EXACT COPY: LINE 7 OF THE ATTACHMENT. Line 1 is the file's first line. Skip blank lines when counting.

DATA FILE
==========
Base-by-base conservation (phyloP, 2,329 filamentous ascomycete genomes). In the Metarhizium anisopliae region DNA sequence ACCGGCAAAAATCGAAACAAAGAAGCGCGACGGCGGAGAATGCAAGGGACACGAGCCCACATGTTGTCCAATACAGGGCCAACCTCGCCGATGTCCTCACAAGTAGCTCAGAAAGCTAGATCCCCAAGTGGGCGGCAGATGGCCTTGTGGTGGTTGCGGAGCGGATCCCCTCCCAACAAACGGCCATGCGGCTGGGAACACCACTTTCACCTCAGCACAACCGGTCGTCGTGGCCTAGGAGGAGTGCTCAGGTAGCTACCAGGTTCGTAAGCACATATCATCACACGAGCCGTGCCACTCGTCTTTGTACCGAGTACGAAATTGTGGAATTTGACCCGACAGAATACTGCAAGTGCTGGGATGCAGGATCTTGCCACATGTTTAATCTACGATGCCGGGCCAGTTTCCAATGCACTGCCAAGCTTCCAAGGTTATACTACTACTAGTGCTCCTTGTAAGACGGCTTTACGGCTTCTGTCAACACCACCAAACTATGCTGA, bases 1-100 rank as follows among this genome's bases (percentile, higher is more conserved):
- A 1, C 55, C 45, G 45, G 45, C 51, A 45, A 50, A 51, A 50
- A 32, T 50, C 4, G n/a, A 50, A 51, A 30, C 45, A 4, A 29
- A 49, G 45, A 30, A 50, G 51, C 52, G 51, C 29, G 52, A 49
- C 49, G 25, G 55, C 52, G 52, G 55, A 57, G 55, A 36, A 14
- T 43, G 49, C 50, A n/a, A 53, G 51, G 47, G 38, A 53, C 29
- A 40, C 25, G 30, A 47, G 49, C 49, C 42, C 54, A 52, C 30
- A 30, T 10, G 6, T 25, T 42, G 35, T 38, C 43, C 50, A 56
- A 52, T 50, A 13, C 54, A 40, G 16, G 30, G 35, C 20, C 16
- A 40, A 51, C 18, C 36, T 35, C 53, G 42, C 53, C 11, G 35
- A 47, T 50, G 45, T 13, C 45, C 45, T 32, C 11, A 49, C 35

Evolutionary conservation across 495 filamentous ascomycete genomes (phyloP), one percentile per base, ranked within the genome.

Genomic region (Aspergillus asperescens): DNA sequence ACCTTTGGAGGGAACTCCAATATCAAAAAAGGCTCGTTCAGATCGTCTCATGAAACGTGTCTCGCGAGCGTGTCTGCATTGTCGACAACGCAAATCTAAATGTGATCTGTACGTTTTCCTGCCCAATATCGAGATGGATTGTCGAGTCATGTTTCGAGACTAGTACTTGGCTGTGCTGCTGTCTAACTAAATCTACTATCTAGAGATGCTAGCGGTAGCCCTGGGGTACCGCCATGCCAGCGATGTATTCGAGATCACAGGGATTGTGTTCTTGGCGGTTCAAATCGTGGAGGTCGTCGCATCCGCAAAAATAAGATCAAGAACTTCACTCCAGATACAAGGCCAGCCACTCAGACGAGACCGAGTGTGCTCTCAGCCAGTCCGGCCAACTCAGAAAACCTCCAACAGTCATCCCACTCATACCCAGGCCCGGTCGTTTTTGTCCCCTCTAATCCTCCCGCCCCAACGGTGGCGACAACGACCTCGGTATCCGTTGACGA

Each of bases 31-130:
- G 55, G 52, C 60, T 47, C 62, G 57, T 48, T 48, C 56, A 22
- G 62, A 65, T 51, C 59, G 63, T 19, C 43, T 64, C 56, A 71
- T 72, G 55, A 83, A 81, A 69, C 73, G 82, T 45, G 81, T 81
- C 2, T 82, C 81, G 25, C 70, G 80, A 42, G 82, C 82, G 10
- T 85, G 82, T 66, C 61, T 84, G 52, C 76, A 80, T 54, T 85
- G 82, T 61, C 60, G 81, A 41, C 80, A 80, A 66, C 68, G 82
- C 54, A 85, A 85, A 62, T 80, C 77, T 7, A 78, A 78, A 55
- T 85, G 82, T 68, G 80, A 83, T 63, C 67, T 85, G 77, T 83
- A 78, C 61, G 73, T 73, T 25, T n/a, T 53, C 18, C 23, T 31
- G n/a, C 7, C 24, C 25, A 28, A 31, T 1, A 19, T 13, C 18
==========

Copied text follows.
- A 40, C 25, G 30, A 47, G 49, C 49, C 42, C 54, A 52, C 30